Around 1990, large-scale trials were started to compare quinine with artemether, a compound derived from the sweet wormwood tree, Artemisia annua. It was found that ‘artemether is as effective as quinine in reducing case fatality of cerebral and severe falciparum malaria ... Artemether is more convenient to administer than quinine, lacks quinine’s hypoglycaemic side-effects, and will become particularly valuable as quinine resistance emerges.’ A wonderful discovery. And yet, under its Chinese name of ‘qinghao’, artemisia is prescribed for fever in Hang dynasty tomb inscriptions dating back two thousand years. Its efficacy was described in Ge Hong’s ‘Handbook of Prescriptions for Emergencies’ in the fourth century AD. Clinical studies in China, carried out in the Seventies, demonstrated the value of artemisinin derivates. Clearly there has to be some room in the history of epidemics for dead yellow men.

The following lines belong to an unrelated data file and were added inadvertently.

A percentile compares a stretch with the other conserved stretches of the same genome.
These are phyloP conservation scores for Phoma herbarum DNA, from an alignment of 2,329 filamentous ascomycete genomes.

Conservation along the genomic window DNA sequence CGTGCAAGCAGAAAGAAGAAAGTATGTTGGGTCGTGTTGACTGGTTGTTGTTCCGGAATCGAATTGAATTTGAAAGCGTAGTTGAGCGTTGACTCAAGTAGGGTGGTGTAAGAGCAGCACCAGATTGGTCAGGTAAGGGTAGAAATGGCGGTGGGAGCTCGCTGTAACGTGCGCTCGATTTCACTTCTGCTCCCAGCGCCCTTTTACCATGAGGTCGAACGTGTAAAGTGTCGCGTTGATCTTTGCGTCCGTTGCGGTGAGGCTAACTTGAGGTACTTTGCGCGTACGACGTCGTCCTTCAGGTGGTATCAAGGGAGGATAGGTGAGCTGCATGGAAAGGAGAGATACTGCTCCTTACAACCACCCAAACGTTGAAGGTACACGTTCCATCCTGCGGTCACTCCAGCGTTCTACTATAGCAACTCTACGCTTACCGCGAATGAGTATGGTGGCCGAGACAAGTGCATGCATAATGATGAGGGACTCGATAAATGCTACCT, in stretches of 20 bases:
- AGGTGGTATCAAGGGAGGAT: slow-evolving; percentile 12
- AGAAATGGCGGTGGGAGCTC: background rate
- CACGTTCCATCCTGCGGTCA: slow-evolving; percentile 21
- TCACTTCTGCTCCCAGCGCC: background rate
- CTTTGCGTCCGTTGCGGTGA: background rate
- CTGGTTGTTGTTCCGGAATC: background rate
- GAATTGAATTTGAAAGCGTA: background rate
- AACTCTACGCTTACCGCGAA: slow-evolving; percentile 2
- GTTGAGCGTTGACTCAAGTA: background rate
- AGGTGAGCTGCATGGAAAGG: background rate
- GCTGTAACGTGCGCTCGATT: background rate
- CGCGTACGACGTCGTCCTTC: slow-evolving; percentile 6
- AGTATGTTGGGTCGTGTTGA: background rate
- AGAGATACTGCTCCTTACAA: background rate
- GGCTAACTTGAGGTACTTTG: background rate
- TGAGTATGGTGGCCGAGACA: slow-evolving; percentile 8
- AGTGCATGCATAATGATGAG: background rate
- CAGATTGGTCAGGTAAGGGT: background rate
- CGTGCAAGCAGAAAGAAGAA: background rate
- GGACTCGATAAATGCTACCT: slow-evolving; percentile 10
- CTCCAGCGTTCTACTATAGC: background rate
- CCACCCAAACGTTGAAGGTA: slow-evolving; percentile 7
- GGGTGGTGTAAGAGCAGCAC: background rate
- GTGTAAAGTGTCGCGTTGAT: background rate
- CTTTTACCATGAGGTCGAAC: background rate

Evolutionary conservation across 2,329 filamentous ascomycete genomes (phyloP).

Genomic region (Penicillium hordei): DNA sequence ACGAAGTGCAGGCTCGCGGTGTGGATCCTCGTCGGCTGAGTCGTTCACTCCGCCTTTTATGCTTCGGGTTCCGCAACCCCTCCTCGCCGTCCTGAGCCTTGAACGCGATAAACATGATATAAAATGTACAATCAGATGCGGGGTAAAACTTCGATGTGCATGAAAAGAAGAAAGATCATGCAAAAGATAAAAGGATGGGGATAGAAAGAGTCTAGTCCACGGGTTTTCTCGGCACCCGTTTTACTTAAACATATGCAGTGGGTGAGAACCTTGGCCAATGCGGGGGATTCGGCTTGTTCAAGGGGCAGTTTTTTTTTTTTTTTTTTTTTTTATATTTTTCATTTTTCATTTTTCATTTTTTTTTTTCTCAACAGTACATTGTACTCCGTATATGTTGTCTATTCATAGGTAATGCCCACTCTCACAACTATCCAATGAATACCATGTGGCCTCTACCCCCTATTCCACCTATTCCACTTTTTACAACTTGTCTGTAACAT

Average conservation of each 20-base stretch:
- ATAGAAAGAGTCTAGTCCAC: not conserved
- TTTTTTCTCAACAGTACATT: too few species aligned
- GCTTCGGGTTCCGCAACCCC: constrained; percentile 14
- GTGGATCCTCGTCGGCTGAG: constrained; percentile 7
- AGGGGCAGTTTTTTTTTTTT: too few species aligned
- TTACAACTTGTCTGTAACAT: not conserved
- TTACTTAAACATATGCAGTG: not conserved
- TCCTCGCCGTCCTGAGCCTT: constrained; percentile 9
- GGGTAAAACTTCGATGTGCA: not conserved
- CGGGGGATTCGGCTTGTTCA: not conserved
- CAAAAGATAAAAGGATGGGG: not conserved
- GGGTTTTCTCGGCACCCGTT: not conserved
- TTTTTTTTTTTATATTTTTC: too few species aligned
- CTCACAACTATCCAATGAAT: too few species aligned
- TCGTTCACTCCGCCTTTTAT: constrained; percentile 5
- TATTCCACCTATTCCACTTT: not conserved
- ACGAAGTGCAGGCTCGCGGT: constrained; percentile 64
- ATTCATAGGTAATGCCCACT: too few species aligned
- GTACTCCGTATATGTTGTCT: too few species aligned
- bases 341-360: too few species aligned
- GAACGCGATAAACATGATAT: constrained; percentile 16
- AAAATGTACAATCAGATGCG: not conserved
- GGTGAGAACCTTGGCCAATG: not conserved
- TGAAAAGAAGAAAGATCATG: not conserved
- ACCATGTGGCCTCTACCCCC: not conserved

Other recent research shows that room will also have to be found for dead black men, even though Africans were working in much less formalised systems of medicine than the Chinese. It turns out that plural definitions of malaria allowed for a holistic approach, involving not only many different herbs but also diet and ritual, and it turns out, too, that the severity of the impact of Aids in Eastern and Southern Africa can be reduced by focusing on sexually transmitted diseases and by employing traditional healers to control them.

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Vol. 21 No. 5 · 4 March 1999